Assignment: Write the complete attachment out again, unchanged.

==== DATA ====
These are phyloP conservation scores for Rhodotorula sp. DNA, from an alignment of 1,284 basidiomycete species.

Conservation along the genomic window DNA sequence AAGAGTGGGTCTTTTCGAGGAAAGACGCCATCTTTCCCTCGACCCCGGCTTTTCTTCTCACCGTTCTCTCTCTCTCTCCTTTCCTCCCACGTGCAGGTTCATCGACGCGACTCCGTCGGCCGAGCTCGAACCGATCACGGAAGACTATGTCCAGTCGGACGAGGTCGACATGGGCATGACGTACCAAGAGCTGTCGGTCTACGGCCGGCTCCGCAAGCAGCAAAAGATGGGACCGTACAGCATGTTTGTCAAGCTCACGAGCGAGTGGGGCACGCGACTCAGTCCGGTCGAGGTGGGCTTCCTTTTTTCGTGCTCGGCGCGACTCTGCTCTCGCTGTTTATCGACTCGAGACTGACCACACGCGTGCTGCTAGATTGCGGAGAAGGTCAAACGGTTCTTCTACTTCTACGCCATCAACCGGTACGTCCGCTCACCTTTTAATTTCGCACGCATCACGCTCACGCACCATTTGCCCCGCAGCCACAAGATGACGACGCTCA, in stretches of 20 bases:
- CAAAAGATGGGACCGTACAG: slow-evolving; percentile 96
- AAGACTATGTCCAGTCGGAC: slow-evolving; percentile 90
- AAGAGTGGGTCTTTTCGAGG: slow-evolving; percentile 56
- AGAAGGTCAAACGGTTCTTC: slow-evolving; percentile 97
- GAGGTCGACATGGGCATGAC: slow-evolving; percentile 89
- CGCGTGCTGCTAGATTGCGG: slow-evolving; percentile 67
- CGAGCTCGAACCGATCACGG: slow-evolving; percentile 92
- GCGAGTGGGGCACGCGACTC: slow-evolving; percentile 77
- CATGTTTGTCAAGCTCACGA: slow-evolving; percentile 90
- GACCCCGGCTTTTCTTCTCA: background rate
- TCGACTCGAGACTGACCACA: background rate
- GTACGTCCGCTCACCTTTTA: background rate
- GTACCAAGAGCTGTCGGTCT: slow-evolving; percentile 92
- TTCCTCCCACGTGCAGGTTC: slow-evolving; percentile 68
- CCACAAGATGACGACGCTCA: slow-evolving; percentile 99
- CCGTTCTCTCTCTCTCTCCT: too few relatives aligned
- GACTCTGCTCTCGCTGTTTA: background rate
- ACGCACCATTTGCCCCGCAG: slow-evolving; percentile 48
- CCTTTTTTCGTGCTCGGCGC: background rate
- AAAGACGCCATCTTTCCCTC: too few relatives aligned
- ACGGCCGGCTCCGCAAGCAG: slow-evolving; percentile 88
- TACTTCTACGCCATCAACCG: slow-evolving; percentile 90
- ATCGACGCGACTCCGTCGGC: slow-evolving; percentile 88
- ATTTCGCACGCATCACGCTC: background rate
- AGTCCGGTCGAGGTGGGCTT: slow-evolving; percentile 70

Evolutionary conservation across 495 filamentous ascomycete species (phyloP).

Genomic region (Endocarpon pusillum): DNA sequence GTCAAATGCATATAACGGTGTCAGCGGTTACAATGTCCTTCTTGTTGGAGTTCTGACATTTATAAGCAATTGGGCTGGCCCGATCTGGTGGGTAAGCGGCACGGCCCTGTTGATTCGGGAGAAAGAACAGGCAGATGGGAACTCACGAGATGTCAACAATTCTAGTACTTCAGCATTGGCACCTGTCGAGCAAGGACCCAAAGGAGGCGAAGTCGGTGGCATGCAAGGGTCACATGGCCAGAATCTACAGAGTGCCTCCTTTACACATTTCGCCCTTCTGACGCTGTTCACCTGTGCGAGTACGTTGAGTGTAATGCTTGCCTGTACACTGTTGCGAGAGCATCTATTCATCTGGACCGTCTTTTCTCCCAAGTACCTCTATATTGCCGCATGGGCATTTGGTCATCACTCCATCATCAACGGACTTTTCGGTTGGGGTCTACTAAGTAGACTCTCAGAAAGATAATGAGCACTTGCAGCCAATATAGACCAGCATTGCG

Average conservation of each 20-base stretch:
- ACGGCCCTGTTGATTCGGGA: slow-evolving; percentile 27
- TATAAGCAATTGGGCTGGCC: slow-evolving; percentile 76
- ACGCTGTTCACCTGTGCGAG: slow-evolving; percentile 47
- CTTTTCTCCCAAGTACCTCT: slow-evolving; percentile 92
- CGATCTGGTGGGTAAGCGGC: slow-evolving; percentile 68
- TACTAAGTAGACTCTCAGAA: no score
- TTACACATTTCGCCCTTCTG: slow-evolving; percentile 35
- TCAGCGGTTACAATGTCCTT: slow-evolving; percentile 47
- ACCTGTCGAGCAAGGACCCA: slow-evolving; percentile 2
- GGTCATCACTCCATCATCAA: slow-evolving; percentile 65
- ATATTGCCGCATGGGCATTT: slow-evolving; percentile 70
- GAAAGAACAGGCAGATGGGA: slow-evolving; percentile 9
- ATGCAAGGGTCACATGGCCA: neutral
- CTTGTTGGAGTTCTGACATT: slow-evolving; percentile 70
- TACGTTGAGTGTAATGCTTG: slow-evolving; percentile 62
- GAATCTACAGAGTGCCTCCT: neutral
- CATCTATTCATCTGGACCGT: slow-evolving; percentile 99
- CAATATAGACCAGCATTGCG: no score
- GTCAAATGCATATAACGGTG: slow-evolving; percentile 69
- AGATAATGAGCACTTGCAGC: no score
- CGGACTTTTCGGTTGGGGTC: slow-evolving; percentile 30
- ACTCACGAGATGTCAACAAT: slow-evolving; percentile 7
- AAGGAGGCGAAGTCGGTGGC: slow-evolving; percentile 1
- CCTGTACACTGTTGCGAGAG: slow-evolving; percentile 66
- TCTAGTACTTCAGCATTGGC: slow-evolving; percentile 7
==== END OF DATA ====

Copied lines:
These are phyloP conservation scores for Rhodotorula sp. DNA, from an alignment of 1,284 basidiomycete species.

Conservation along the genomic window DNA sequence AAGAGTGGGTCTTTTCGAGGAAAGACGCCATCTTTCCCTCGACCCCGGCTTTTCTTCTCACCGTTCTCTCTCTCTCTCCTTTCCTCCCACGTGCAGGTTCATCGACGCGACTCCGTCGGCCGAGCTCGAACCGATCACGGAAGACTATGTCCAGTCGGACGAGGTCGACATGGGCATGACGTACCAAGAGCTGTCGGTCTACGGCCGGCTCCGCAAGCAGCAAAAGATGGGACCGTACAGCATGTTTGTCAAGCTCACGAGCGAGTGGGGCACGCGACTCAGTCCGGTCGAGGTGGGCTTCCTTTTTTCGTGCTCGGCGCGACTCTGCTCTCGCTGTTTATCGACTCGAGACTGACCACACGCGTGCTGCTAGATTGCGGAGAAGGTCAAACGGTTCTTCTACTTCTACGCCATCAACCGGTACGTCCGCTCACCTTTTAATTTCGCACGCATCACGCTCACGCACCATTTGCCCCGCAGCCACAAGATGACGACGCTCA, in stretches of 20 bases:
- CAAAAGATGGGACCGTACAG: slow-evolving; percentile 96
- AAGACTATGTCCAGTCGGAC: slow-evolving; percentile 90
- AAGAGTGGGTCTTTTCGAGG: slow-evolving; percentile 56
- AGAAGGTCAAACGGTTCTTC: slow-evolving; percentile 97
- GAGGTCGACATGGGCATGAC: slow-evolving; percentile 89
- CGCGTGCTGCTAGATTGCGG: slow-evolving; percentile 67
- CGAGCTCGAACCGATCACGG: slow-evolving; percentile 92
- GCGAGTGGGGCACGCGACTC: slow-evolving; percentile 77
- CATGTTTGTCAAGCTCACGA: slow-evolving; percentile 90
- GACCCCGGCTTTTCTTCTCA: background rate
- TCGACTCGAGACTGACCACA: background rate
- GTACGTCCGCTCACCTTTTA: background rate
- GTACCAAGAGCTGTCGGTCT: slow-evolving; percentile 92
- TTCCTCCCACGTGCAGGTTC: slow-evolving; percentile 68
- CCACAAGATGACGACGCTCA: slow-evolving; percentile 99
- CCGTTCTCTCTCTCTCTCCT: too few relatives aligned
- GACTCTGCTCTCGCTGTTTA: background rate
- ACGCACCATTTGCCCCGCAG: slow-evolving; percentile 48
- CCTTTTTTCGTGCTCGGCGC: background rate
- AAAGACGCCATCTTTCCCTC: too few relatives aligned
- ACGGCCGGCTCCGCAAGCAG: slow-evolving; percentile 88
- TACTTCTACGCCATCAACCG: slow-evolving; percentile 90
- ATCGACGCGACTCCGTCGGC: slow-evolving; percentile 88
- ATTTCGCACGCATCACGCTC: background rate
- AGTCCGGTCGAGGTGGGCTT: slow-evolving; percentile 70

Evolutionary conservation across 495 filamentous ascomycete species (phyloP).

Genomic region (Endocarpon pusillum): DNA sequence GTCAAATGCATATAACGGTGTCAGCGGTTACAATGTCCTTCTTGTTGGAGTTCTGACATTTATAAGCAATTGGGCTGGCCCGATCTGGTGGGTAAGCGGCACGGCCCTGTTGATTCGGGAGAAAGAACAGGCAGATGGGAACTCACGAGATGTCAACAATTCTAGTACTTCAGCATTGGCACCTGTCGAGCAAGGACCCAAAGGAGGCGAAGTCGGTGGCATGCAAGGGTCACATGGCCAGAATCTACAGAGTGCCTCCTTTACACATTTCGCCCTTCTGACGCTGTTCACCTGTGCGAGTACGTTGAGTGTAATGCTTGCCTGTACACTGTTGCGAGAGCATCTATTCATCTGGACCGTCTTTTCTCCCAAGTACCTCTATATTGCCGCATGGGCATTTGGTCATCACTCCATCATCAACGGACTTTTCGGTTGGGGTCTACTAAGTAGACTCTCAGAAAGATAATGAGCACTTGCAGCCAATATAGACCAGCATTGCG

Average conservation of each 20-base stretch:
- ACGGCCCTGTTGATTCGGGA: slow-evolving; percentile 27
- TATAAGCAATTGGGCTGGCC: slow-evolving; percentile 76
- ACGCTGTTCACCTGTGCGAG: slow-evolving; percentile 47
- CTTTTCTCCCAAGTACCTCT: slow-evolving; percentile 92
- CGATCTGGTGGGTAAGCGGC: slow-evolving; percentile 68
- TACTAAGTAGACTCTCAGAA: no score
- TTACACATTTCGCCCTTCTG: slow-evolving; percentile 35
- TCAGCGGTTACAATGTCCTT: slow-evolving; percentile 47
- ACCTGTCGAGCAAGGACCCA: slow-evolving; percentile 2
- GGTCATCACTCCATCATCAA: slow-evolving; percentile 65
- ATATTGCCGCATGGGCATTT: slow-evolving; percentile 70
- GAAAGAACAGGCAGATGGGA: slow-evolving; percentile 9
- ATGCAAGGGTCACATGGCCA: neutral
- CTTGTTGGAGTTCTGACATT: slow-evolving; percentile 70
- TACGTTGAGTGTAATGCTTG: slow-evolving; percentile 62
- GAATCTACAGAGTGCCTCCT: neutral
- CATCTATTCATCTGGACCGT: slow-evolving; percentile 99
- CAATATAGACCAGCATTGCG: no score
- GTCAAATGCATATAACGGTG: slow-evolving; percentile 69
- AGATAATGAGCACTTGCAGC: no score
- CGGACTTTTCGGTTGGGGTC: slow-evolving; percentile 30
- ACTCACGAGATGTCAACAAT: slow-evolving; percentile 7
- AAGGAGGCGAAGTCGGTGGC: slow-evolving; percentile 1
- CCTGTACACTGTTGCGAGAG: slow-evolving; percentile 66
- TCTAGTACTTCAGCATTGGC: slow-evolving; percentile 7